We need to increase the yields of staple crops such as wheat, to feed the growing population of the world. However, in cereal crops such as wheat, frequently there is a negative correlation between the nutritional value and the total yield of grain. Therefore, we must also consider how, in parallel to increasing yields, we can maintain or increase the protein and micronutrient content. This is essential because wheat is a major source of these nutrients to the human diet.

To escape the trade-off between yield and nutrient content the Borrill lab aims to understand the molecular mechanisms controlling nutrient remobilisation from vegetative tissues to the developing grain and the co-ordination of this process with senescence. Through knowledge of the precise molecular mechanisms we aim to identify genes which can be used to improve nutrient content, without incurring a yield penalty.

Ongoing work in the lab has identified transcription factors which regulate the senescence process. Future work will investigate the roles of these transcription factors in nutrient remobilisation and their potential to be used in wheat breeding. We will also investigate the downstream targets of these transcription factors to explore the molecular pathways regulating nutrient remobilisation in wheat.

Polyploidy and functional redundancy

All aspects of wheat biology, including the balance between yield and nutrient content, are influenced by the polyploid genome of wheat. Wheat evolved from the sequential hybridisations of three ancestral diploid species, resulting in hexaploid bread wheat, which contains three highly similar genomes. Each genome contains a highly similar set of genes, with >95 % sequence identity within coding sequencings between the homoeologs (gene copies) found on each sub-genome. However, to what extent these homoeologs have the same or different functions is currently unknown.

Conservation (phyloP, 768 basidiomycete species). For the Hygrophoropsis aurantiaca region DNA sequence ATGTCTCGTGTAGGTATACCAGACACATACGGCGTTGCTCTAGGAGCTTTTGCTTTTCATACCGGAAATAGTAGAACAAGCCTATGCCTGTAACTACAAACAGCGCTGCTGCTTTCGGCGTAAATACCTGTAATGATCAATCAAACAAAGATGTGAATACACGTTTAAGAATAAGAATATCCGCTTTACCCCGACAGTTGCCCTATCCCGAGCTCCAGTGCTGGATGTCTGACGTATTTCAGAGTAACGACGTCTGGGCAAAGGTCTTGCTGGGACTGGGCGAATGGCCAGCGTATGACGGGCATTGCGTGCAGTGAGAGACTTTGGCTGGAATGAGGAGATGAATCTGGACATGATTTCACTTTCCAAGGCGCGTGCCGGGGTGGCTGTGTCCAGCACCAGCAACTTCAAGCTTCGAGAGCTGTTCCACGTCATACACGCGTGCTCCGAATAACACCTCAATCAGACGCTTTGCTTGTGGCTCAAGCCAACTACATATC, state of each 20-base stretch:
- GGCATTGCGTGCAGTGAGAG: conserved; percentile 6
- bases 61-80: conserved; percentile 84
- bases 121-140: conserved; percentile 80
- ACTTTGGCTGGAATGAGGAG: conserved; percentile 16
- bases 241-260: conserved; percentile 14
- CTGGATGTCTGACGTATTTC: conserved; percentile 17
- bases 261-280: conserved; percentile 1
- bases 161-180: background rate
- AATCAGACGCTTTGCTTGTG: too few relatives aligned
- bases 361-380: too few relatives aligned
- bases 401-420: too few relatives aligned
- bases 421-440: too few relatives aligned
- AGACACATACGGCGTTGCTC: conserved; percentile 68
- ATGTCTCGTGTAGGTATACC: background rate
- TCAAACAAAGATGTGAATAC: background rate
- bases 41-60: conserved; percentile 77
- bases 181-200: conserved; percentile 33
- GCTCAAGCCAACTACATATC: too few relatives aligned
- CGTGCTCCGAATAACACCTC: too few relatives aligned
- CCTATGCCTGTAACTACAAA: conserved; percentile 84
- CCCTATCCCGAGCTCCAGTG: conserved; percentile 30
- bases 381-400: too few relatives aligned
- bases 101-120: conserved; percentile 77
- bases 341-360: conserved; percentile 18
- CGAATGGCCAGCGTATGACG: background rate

We recently discovered that 30 % of wheat genes have distinct expression patterns between the three homoeologs (Ramirez-Gonzalez et al., 2018, Science), and the balance of expression between homoeologs can change between tissues and wheat varieties. Future work in the lab aims to understand the functional significance of unbalanced expression between homoeologs.

Other activities

Developing functional genomics resources for wheat

In collaboration with international partners we have developed a suite of tools to study gene function in wheat including:

Other activities

  • Monogram bioinformatics workshop co-ordinator (2018-present)